Three Modern Artists For Hendrix Fans

Tributes to Jimi Hendrix will never get old. Despite the fact that he’s been gone for several decades, he remains one of the most impactful artists in any musical genre. He’s still thought of by many as one of the great guitarists in history. Indeed, not so long ago Rolling Stone ranked him as the very best (just ahead of the likes of Eric Clapton and Jimmy Page), saying that his instrument was “like a divining rod of the turbulent Sixties” – not at all a bad way to put it.

Incidentally, the last year or so has seen a number of tributes to the artists, taking various forms, from a park opening in his name in Seattle to a video game being posted online. The game, part of a trilogy of rock-infused slot arcades, is based on the musician’s work and his legendary guitar riffs. It’s not exactly headline news, but it’s an intriguing blend of a decidedly modern gaming format and a somewhat “vintage” artist – perhaps speaking to the idea that even now there’s nothing dated about Hendrix’s sound. Other tributes of late have included accounts of old tours from ZZ Top frontman Billy Gibbons, the announcement of a new festival in Hendrix’s name in Folkestone, England, and even discussions about renaming a street in New York for the artist.

Altogether, these stories, mentions, and tributes – all from the last year – demonstrate the undeniable fact that Jimi Hendrix is never far from public consciousness. He’s in a very rare club with fellow artists from past eras who aren’t just easy for modern audiences to appreciate or respect, but easy for them to like.

It is perhaps because of this that there are still budding artists today who look to Hendrix, rather than more modern guitarists and performers, for inspiration. Like new writers citing Hemingway and Fitzgerald, or young actors studying Grace Kelly or Cary Grant, plenty of indie or up-and-coming modern artists will point to Hendrix as someone to be revered, studied, and imitated. And as you might expect, some of them are well worth listening.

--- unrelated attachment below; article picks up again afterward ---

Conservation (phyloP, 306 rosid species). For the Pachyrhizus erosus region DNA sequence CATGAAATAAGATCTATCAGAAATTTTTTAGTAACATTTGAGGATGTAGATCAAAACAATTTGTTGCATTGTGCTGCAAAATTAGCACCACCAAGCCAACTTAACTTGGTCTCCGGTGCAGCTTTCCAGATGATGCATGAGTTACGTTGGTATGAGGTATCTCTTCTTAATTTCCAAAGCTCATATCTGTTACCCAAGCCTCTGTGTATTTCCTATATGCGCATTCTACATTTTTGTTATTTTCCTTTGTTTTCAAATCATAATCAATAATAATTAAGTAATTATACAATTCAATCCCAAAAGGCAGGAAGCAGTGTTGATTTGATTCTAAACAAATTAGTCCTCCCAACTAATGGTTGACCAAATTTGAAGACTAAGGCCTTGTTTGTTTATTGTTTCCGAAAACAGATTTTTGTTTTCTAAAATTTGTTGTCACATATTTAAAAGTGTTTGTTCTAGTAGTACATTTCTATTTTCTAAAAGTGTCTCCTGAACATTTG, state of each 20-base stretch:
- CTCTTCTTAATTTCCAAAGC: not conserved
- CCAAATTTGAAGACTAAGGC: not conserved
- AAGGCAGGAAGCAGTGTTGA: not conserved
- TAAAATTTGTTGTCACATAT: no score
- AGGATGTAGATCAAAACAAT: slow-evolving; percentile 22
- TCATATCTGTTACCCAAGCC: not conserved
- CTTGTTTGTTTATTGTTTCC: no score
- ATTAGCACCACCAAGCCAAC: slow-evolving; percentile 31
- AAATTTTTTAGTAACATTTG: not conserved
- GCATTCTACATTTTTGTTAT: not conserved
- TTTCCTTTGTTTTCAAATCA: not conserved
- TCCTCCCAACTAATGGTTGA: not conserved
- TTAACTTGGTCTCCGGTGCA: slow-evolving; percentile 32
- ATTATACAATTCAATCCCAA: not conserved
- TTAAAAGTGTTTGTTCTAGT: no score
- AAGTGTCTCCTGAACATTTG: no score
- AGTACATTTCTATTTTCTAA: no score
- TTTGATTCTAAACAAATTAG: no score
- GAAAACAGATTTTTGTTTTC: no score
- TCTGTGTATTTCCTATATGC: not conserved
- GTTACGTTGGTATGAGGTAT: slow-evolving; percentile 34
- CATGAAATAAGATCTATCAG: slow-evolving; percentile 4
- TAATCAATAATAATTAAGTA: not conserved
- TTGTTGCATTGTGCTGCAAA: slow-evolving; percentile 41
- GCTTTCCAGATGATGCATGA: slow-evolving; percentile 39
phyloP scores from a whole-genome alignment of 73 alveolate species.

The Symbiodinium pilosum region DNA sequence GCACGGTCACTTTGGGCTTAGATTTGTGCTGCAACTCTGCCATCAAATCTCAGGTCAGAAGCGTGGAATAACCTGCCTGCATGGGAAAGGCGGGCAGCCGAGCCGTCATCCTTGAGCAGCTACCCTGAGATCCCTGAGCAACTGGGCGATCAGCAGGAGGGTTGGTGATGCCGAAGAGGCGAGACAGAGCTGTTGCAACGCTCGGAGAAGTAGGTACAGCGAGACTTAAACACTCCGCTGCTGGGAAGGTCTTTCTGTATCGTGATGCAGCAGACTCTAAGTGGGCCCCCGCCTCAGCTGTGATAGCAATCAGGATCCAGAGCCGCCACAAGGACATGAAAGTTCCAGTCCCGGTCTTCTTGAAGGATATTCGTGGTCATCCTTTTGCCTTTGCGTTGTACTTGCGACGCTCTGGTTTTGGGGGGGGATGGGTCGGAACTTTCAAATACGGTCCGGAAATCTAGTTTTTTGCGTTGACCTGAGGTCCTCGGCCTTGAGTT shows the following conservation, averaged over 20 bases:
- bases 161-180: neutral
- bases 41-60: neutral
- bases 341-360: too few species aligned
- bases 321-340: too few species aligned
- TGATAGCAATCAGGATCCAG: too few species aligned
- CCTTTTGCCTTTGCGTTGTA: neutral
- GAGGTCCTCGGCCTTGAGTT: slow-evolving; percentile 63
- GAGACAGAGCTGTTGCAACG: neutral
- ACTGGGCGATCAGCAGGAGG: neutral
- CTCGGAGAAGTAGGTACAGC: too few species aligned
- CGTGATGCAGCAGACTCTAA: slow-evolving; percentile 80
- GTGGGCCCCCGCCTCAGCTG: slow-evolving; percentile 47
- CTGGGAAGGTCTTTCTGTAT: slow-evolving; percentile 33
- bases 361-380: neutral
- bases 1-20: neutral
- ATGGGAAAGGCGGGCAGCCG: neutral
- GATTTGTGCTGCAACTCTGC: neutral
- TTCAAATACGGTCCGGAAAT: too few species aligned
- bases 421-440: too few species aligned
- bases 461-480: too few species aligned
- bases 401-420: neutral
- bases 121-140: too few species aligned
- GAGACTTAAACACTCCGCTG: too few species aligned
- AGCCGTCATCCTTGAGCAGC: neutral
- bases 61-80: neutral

If this sounds intriguing to you, here are three artists in particular to keep an eye on.

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Jupiter’s Carnival

This group has some of the most Hendrix-like sounds you’ll find today – which is not to say they’re a direct imitation. The band describes itself as “a psychedelic group from the south west of the UK” on its website, following up on the description with eye-popping album covers bursting with bright colors and funky designs. Their sound is about as you’d expect at a glance, occasionally more toward funk, but often with at least a hint of Hendrix.

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Gary Clark Jr.

This young rock/blues artist out of Texas appears to be on his way to stardom, having shared the stage with some of the bigger names in music already. For whatever reason though he still appears to be somewhat obscure. No less an artist than Alicia Keys has compared him to Jimi Hendrix, Eric Clapton has personally invited him to play, and he even played at the White House alongside B.B. King and others. Clark could be the most talented guitarist we’ve seen since John Mayer (who, love him or hate him, is an incredible talent), and he’s at least somewhat in the Hendrix mold.

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Brittany Howard

Brittany Howard isn’t known by her name, though her band Alabama Shakes has become a fairly big deal (even meriting some attention at the Grammys). She’s got a little more growl to her than Hendrix, and can at times stray closer to a folksy or country sound. But on pure talent and ability, she’s probably the closest thing we have to a modern, female Hendrix – and she’s still not even 30 yet.

All photos, videos, and embedded tracks per the artists featured and those credited.